Ecology of anthocorid (Hemipt.: Anthocoridae) predators of the pear psylla (Homopt.: Psyllidae) in the Okanagan Valley, British Columbia

G. J. Fields, B. P. Beirne

Abstract


The supposition is not valid that the disappearance of the native <i>Anthocoris melanocerus</i> from pear orchards late in the summer is because of competitive displacement by the introduced <i>A. nemoralis</i>. It is because <i>A. melanocerus</i> migrates to where prey are most abundant whereas <i>A. nemoralis</i> remains on pear. <i>A. melanocerus</i> is concentrated on willows in the spring, moves to pear when <i>Psylla pyricola</i> becomes abundant, and moves to cottonwood when aphids on it become abundant and the numbers of <i>P. pyricola</i> on pear have become low.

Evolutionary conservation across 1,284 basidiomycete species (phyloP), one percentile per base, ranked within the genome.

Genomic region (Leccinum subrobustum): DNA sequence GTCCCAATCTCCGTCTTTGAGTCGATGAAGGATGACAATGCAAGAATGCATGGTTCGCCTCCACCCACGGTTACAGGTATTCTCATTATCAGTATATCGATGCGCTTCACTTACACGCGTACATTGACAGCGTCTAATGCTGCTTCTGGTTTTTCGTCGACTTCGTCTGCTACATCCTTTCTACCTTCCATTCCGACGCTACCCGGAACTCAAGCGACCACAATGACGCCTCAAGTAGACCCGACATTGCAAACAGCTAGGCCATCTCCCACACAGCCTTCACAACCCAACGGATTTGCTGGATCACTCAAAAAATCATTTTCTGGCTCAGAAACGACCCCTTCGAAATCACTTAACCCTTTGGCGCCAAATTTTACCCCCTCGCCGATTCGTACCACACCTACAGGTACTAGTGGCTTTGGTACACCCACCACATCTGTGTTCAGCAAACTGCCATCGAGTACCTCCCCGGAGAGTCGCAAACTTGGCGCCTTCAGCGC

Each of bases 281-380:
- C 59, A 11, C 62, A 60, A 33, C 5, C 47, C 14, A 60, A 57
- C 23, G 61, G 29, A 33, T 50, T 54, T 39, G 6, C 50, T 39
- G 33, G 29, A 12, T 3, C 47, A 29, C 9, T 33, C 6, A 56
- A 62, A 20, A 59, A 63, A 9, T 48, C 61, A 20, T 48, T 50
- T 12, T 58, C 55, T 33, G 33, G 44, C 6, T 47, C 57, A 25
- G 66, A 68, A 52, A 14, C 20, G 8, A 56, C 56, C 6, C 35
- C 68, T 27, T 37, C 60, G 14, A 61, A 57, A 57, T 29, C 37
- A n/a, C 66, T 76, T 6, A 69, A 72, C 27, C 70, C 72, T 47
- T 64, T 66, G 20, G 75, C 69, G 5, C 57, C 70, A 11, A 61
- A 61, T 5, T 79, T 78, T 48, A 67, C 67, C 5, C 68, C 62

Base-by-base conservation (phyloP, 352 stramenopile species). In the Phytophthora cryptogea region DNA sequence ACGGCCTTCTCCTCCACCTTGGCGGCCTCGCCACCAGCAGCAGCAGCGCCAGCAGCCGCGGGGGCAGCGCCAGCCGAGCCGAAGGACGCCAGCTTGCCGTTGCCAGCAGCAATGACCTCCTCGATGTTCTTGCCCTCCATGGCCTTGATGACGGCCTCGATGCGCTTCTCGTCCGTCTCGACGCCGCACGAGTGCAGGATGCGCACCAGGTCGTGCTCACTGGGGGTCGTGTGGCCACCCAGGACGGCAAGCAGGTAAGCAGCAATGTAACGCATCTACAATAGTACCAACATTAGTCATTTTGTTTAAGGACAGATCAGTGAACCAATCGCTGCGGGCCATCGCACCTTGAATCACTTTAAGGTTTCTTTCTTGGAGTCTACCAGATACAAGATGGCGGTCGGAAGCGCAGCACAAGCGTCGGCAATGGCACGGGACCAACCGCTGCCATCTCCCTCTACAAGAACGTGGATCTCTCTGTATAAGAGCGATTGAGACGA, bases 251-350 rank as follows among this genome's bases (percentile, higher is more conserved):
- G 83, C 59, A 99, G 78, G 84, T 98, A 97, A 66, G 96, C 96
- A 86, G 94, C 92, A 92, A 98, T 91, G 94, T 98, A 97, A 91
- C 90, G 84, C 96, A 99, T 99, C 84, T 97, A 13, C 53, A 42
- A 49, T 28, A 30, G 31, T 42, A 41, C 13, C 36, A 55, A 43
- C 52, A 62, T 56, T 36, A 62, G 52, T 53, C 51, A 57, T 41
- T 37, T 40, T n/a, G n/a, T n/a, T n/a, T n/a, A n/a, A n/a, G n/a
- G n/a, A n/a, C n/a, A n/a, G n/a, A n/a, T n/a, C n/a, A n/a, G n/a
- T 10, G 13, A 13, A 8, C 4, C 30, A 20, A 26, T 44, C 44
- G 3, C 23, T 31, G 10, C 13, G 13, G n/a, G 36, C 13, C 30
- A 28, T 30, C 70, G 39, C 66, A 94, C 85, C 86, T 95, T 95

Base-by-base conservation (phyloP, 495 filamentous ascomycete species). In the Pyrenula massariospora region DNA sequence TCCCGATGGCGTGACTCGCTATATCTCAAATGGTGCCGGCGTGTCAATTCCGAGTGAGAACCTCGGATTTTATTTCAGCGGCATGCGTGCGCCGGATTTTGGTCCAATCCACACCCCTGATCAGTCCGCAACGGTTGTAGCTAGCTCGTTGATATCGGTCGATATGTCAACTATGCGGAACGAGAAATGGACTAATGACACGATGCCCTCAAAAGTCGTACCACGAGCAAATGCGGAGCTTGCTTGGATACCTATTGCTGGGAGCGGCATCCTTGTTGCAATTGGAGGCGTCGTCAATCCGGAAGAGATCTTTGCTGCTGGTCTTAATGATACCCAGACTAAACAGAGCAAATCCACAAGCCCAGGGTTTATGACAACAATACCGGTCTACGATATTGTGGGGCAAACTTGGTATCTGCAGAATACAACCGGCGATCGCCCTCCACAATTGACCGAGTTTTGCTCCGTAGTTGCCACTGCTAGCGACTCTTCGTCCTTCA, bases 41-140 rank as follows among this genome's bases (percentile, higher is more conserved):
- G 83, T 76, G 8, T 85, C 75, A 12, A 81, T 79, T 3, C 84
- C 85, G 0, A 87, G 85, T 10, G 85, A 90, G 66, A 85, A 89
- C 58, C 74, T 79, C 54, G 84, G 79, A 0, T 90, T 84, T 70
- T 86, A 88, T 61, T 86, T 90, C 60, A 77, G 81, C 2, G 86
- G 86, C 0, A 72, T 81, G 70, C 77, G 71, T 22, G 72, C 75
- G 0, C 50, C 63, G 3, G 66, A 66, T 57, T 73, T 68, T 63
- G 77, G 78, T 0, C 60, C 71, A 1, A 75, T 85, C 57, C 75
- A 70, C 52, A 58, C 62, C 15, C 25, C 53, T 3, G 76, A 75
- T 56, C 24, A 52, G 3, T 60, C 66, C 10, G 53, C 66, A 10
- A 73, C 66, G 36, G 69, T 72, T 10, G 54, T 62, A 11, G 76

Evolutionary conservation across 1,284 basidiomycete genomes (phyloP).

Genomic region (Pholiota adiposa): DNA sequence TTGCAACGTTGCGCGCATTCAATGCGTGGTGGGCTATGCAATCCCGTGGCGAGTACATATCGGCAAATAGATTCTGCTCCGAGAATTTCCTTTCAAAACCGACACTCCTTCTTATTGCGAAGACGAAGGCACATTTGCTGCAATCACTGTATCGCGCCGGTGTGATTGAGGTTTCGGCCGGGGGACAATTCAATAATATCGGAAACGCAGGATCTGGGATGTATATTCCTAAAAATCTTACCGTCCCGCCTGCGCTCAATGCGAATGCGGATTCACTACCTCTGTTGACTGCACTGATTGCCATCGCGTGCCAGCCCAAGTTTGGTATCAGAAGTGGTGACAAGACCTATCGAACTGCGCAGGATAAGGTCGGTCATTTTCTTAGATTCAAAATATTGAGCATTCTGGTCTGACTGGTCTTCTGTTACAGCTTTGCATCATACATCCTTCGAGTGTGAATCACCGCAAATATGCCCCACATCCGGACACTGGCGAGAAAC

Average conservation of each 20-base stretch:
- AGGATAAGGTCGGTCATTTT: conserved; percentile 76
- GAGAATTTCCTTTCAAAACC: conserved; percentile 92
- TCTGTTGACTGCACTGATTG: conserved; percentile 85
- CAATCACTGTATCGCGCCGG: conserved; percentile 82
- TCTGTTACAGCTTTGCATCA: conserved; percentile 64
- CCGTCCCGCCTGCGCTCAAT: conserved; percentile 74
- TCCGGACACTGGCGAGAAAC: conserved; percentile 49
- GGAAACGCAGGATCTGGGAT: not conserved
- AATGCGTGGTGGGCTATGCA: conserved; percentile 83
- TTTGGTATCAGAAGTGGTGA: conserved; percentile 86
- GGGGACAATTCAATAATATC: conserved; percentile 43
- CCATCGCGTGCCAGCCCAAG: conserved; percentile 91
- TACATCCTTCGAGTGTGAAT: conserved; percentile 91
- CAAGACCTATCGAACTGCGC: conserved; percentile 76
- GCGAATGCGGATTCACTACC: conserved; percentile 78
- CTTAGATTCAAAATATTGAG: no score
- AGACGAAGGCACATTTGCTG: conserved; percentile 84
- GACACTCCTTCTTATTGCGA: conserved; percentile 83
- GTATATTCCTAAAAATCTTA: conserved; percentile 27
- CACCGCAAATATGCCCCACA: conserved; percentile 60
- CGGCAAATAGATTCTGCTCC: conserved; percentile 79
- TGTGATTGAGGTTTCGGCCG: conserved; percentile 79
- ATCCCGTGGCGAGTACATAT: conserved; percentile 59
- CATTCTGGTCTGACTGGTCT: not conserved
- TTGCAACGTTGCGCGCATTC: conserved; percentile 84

Keywords


Homoptera; Psyllidae; Hemipteral Anthocoridae

Full Text:

PDF

References


DeBach, P. 1966. The competitive displacement and coexistence principles. Ann. Re v. Ent. 11:183-2 12

DeBach, P. and R.A. Sundby. 1963. Competitive displacement between ecological homologues. Hilgardia 34:105-166.

McMullen, R.D. 1971. Psylla pyricola Forster, pear psylla (Hemiptera: Psyllidae). In Biological Control Programmes against Insects and Weeds in Canada 1959-1968. Commonwealth Inst. Biol. Cont. Tech. Comm. 4:33-38.

McMullen, R.D. and C. Jong. 1967. New records and discussions of the pear psylla, Psylla pyricola Forster, in British Columbia. J. Ent . Soc. Br. Columb. 64:35-40.

Turnbull, A.L. and D.A. Chant. 1961. The practice and theory of biological control in Canada. Can. J. Zoo I. 39:677-753.


Refbacks

  • There are currently no refbacks.